Fairfax County has also become a very diverse place. Forty years ago it was overwhelmingly white and largely agrarian. Today you have every hue in the human rainbow living here. Our population recently topped one million people. While we have our share of poor people they are increasingly hard to find. You have to go hunt them down along the depressed corridors of Route 1. In addition to a high contingent of WASPs we also have large numbers of Orientals, Indians, Muslims and Hispanics. I was surprised to find out that in my own community of Oak Hill nearly 10% of the residents are of Oriental ancestry.
Our increasing diversity and growing population density matters. We’ve gotten used to each other. As I mentioned some time ago I’ve become color expectant. It now feels odd for me to be in a crowd of WASPs. It is so peculiar that when it happens I feel like the odd man out, like I don’t belong, even though I grew up in a Wonder Bread community in upstate New York.
Over the course of my twenty years of living here in Fairfax County I have been forced through the course of ordinary life to encounter a plethora of different kinds of people. In the process I have gotten to know them and their various cultures. Because I live in an increasingly diverse county I am no longer shocked or surprised to find out a coworker is gay. In fact as I get to know people of different cultures, outlooks and sexual orientations I see them all as just folks. They seem entirely ordinary to me. And when I make friends with openly gay people issues like gay marriage suddenly take on new meaning. I can see with my own eyes and judge through my own daily interactions that they are no different from me in any way that matters at all. So the whole fuss about gay marriage seems increasingly bizarre to me. I don’t understand what motivates people to be upset about it. If they knew my gay friend Wilson for example like I know him they’d realize that all their fears are entirely specious. The world would not come to an end if he were allowed to marry. My marriage and no one in my community would be threatened in the least.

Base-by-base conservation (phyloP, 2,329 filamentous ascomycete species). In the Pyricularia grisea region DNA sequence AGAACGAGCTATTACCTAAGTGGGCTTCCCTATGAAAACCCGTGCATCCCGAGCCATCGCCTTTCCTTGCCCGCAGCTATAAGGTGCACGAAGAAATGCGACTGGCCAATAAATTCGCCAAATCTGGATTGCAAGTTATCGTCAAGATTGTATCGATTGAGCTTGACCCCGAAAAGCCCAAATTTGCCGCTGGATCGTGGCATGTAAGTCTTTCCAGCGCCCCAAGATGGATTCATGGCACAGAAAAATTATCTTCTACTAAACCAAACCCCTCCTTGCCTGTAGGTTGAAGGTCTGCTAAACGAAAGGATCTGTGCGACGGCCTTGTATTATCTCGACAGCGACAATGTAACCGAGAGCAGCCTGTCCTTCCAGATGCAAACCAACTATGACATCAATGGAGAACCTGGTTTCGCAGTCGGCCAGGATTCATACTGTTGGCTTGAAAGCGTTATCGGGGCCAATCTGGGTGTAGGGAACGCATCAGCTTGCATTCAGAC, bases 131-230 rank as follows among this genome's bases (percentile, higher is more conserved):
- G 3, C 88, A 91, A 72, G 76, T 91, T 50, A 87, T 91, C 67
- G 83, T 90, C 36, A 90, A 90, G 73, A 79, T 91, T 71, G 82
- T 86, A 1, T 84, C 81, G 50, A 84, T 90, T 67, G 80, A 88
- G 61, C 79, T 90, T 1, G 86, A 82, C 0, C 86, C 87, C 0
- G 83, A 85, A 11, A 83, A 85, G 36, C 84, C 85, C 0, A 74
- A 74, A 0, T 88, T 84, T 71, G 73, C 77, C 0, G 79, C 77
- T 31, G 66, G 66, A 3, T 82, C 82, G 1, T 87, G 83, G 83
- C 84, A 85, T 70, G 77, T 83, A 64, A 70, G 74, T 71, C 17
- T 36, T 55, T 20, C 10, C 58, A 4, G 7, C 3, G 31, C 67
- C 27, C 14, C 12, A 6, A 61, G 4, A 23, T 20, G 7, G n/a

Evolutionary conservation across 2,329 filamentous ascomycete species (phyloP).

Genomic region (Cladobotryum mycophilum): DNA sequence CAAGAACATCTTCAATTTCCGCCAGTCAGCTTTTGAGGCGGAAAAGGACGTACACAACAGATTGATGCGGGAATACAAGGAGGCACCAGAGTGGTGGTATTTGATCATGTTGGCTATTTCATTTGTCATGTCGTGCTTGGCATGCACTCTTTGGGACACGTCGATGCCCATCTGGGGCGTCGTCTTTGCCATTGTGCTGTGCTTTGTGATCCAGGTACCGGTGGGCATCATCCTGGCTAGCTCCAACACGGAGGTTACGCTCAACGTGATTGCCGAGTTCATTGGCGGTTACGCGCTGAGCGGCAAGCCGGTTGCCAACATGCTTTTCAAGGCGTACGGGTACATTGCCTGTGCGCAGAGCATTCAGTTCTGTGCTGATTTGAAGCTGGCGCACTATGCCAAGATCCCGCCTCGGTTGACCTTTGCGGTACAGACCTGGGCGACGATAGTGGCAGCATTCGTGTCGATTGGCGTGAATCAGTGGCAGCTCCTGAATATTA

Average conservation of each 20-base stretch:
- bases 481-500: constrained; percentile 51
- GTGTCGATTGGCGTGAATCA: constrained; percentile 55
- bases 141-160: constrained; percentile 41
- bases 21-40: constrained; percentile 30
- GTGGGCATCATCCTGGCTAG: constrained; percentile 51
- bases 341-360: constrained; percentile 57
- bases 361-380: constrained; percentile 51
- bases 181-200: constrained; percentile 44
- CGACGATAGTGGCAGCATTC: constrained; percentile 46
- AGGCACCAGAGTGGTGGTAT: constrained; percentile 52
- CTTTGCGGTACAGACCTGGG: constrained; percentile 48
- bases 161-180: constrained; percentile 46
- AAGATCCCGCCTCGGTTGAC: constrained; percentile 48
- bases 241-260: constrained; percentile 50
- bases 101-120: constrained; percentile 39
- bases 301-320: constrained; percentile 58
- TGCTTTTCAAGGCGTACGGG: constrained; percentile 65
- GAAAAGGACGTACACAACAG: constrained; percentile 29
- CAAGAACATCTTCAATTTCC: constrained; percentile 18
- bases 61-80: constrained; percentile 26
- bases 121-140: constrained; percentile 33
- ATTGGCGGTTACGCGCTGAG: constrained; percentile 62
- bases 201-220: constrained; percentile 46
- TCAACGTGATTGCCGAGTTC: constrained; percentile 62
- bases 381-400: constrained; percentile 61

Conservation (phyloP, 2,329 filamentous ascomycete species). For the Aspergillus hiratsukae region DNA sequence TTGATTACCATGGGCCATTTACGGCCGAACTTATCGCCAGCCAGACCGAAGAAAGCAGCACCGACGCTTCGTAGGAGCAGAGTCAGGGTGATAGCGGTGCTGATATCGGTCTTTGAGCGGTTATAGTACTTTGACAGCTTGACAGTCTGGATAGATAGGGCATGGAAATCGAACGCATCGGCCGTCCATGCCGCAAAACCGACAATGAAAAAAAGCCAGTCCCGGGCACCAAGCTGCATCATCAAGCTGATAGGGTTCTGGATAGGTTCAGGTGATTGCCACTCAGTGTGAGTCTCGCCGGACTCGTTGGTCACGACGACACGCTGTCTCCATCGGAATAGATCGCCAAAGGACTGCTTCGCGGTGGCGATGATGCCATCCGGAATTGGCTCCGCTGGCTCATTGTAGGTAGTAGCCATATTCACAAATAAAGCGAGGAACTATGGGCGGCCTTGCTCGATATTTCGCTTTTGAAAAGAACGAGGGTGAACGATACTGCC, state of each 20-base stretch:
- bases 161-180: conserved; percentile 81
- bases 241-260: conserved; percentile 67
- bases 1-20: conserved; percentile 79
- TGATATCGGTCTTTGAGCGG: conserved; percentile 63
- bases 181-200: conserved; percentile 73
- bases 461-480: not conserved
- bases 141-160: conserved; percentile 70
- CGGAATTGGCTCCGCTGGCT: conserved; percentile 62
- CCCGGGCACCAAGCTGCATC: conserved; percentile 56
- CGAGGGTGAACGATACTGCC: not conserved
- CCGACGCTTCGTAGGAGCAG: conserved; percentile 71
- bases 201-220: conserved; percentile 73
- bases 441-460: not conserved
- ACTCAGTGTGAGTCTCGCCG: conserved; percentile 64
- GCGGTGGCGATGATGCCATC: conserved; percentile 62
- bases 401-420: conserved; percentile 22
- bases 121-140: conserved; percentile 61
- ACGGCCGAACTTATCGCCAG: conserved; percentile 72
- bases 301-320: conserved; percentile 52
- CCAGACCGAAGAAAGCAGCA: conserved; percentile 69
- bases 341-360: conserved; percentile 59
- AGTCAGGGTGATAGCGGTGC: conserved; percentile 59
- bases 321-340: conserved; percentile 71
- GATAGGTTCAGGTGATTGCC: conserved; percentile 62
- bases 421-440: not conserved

And I am not alone. My county is now full of people like me whose values have changed through exposure to a diverse culture. So really it is no surprise that in 2004 the demographics finally changed and we voted for a Democrat for president. I suspect it will be a long time before a Republican presidential candidate wins the vote in my county. Why? Because I live in a progressive county that is ten years ahead of much of the rest of the country.
And knowing this I feel better. I can see the trends and while certainly areas like the South will continue to grow, opportunities and excitement can often be found at or around major metropolitan areas like Washington D.C. Liberalism, which has its base in major cities is spreading out to suburban areas. Increasingly the red counties surrounding major cities are becoming purple, then blue. Fairfax County has joined nearby (and closer to DC) Arlington County in becoming a blue county. Much of the rest of Virginia will stay red but over time the demographics favor the Democrats. People move to places where there is energy, jobs and money. The more people in an area the more connections happen and the easier it becomes to move from job to job. This energy builds on itself. As people move in they begin to adopt many of the values of their community. The long-term prospects for us progressives are positive, and certainly not as bleak as the pundits would suggest. Come live in Fairfax County and find out for yourself.